The former director of the Phnom Penh Municipal Court, who was ousted last week amid allegations of serious corruption, gave a luxury SUV to his son—a local police official—after it was confiscated from a suspected drug trafficker, the National Police said in a statement Sunday.
Phnom Penh anti-drug police arrested Thav Thavy for his suspected involvement in drug trafficking after receiving an order from a municipal court judge in November last year, according to the statement, which was posted on the National Police website.
Mr. Thavy was later released on bail but was arrested again on Friday for “not respecting the court’s obligations,” it said.
After the initial arrest, Ang Mealaktei, the ousted municipal court director, gave Mr. Thavy’s late-model Audi SUV to his son, the statement adds.
“[A] car with the brand name of Audi, which belongs to Thav Thavy, was seized as evidence when he was charged with drug trafficking,” it said.
“Mr. Ang Mealaktei, a former director of the Municipal Court, gave it to his child, the Prampi Makara deputy district police chief, who used it as his possession.”
Sok Setha, a Prampi Makara district police officer, confirmed that Mr. Mealaktei’s son was a deputy police chief there.
“He is [Mr. Mealaktei’s] son and, yes, he is a district deputy police chief,” Mr. Setha said, declining to identify the son by name.
District police chief Neth Sithon declined to comment.
Tey Visal, deputy chief of the municipal police’s penal bureau, said Sunday that his officers re-arrested Mr. Thavy, 32, on Friday night in Sen Sok district’s Toek Thla commune after receiving a warrant from Investigating Judge Nou Veasna earlier that day.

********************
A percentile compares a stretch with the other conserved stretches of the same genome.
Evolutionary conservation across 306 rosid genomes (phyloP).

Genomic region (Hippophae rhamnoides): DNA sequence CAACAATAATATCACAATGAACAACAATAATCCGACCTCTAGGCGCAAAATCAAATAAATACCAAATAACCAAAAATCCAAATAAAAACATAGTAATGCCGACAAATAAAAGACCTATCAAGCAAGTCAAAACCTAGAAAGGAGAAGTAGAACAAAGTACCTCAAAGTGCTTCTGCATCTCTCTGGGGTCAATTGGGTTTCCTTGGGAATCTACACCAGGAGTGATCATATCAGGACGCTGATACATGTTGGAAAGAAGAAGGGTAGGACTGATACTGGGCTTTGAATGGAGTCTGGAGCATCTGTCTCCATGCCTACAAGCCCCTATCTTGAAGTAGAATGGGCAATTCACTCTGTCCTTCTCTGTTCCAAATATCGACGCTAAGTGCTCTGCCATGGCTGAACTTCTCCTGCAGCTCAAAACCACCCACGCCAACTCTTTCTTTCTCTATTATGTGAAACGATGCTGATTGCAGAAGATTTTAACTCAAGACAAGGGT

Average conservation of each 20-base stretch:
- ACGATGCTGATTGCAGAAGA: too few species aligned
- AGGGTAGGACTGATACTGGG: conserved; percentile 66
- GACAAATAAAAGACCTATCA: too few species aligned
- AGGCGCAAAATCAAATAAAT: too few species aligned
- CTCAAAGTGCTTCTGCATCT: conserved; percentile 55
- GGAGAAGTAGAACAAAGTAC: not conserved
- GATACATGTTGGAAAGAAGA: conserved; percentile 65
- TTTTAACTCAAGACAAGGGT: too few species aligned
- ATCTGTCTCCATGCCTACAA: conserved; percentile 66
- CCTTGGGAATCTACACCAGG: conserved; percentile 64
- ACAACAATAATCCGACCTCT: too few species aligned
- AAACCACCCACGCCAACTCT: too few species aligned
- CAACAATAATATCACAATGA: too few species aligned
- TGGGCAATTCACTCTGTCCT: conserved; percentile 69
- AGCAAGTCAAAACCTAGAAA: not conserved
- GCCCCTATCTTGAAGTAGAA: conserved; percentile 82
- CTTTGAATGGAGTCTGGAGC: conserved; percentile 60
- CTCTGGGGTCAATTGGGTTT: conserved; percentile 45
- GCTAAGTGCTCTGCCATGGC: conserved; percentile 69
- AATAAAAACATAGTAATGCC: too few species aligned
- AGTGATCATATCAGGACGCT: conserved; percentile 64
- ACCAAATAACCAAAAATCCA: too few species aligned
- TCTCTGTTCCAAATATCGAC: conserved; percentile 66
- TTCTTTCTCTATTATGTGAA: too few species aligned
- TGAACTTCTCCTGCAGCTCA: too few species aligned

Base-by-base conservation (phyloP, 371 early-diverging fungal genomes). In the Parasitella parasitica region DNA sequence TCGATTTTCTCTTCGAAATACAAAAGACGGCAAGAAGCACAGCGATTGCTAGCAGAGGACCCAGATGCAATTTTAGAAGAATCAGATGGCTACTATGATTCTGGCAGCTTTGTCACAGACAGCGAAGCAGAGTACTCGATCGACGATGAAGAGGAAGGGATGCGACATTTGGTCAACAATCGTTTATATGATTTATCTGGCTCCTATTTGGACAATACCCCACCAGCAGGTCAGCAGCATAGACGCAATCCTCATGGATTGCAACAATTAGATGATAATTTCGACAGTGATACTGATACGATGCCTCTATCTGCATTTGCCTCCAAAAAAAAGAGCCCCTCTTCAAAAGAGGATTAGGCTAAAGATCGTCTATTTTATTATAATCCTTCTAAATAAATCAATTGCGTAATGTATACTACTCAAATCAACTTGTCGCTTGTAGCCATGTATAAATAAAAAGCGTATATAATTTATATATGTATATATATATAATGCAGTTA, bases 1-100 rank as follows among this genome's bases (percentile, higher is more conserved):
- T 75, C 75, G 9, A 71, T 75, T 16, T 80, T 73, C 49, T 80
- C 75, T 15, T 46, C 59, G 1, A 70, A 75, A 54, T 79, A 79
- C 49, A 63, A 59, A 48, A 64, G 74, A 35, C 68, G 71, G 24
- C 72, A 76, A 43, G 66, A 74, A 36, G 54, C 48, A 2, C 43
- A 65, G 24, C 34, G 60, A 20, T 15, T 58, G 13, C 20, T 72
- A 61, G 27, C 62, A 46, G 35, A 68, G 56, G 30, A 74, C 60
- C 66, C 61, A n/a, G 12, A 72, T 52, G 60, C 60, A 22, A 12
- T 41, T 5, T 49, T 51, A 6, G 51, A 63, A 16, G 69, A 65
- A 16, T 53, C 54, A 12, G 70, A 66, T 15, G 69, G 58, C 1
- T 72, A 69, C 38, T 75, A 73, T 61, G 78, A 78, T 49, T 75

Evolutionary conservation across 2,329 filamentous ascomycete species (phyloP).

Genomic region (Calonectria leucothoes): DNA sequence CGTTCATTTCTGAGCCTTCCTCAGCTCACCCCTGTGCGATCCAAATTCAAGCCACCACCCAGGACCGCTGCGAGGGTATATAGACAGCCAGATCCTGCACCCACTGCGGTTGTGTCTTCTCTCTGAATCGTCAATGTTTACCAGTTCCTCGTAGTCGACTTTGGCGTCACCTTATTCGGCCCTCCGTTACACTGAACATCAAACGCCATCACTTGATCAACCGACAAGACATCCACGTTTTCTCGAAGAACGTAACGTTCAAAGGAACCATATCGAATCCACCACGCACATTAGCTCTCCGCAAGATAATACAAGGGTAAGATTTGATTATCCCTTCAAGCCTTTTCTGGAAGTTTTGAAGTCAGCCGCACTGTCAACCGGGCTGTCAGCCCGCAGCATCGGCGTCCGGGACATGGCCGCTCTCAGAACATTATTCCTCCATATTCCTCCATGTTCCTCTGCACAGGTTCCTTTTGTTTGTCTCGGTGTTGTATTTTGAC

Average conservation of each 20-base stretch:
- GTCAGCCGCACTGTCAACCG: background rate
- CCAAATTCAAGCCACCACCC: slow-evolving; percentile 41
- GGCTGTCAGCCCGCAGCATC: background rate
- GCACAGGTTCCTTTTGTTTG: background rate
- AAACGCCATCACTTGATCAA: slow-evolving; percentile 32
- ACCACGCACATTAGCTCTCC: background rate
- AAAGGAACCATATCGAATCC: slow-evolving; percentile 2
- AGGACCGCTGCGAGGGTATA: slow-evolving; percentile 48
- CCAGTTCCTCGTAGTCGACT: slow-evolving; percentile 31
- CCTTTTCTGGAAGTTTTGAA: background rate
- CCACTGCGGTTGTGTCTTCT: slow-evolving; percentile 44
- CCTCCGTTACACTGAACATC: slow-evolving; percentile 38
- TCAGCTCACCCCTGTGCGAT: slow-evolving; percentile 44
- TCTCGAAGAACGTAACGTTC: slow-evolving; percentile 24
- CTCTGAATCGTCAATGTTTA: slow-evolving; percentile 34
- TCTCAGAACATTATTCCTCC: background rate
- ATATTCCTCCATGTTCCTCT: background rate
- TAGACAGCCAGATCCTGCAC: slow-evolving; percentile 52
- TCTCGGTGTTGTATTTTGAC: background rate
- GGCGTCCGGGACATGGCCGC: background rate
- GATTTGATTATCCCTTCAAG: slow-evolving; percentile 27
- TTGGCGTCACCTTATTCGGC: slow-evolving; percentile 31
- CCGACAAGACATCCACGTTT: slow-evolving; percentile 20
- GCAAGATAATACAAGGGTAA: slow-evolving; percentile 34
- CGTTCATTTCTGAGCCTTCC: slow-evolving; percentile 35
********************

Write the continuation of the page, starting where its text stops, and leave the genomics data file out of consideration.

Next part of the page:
“[Mr. Thavy] was charged with drug trafficking according to the arrest warrant,” he said, adding that he was sent to prison on Saturday.
Mr. Visal said that when Mr. Thavy was originally arrested in November, police had confiscated drugs and impounded the Audi.
“The car was sent to the Phnom Penh Municipal Court with other evidence,” he said.
“I do not know who took it to drive, but I recently saw it back at the court,” he added.
Mr. Visal also said he found it strange that Mr. Thavy was freed on bail in the first place.
“His release was not ordinary,” he said, without elaborating.
Sok Sam Oeun, a lawyer who often represents defendants in political cases at the municipal court, said Sunday that allowing someone to use a vehicle seized as part of a criminal investigation was not necessarily a crime—provided the new driver did not claim ownership of the vehicle.
“I don’t think it is a crime, but only improper,” Mr. Sam Oeun said. “But if they take it as his own property, I think it is cheating. It is a crime.”
Mr. Mealaktei’s abrupt removal on February 17 immediately followed a speech by Prime Minister Hun Sen in which he suggested that a multimillion-dollar bribe led the court to reverse its decision to deny bail to the mother and father of Major General Thong Sarath, who was charged with coordinating the November murder of businessman Ung Meng Chue.
Maj. Gen. Sarath’s parents, Thong Chamroeun and Keo Sary, were charged with illegal weapons possession after raids on their family’s Phnom Penh villas in December.
The pair was arrested again on February 15 as they attempted to flee to Vietnam in an ambulance.
On Thursday, military police in Takeo province arrested provincial military police commander Pech Prum Mony, a close aide to Mr. Mealaktei.
At the time, National Military Police spokesman Kheng Tito said Brigadier General Prum Mony’s arrest was related to the release of Maj. Gen. Sarath’s parents.
A deputy prosecutor at the municipal court provisionally charged Brig. Gen. Prum Mony with interference in public functions and unauthorized use of vehicles with emblems of the police or military, Hong Vinol, head of the National Military Police’s information and security department, said on Friday.
Investigating Judge Long Kesphirum said Sunday that he had officially charged Brig. Gen. Prum Mony with the same crimes on Saturday.
Asked whether the charges were related to the release of Maj. Gen. Sarath’s parents, Mr. Kesphirum said, “I cannot tell you.”
(Additional reporting by Chris Mueller)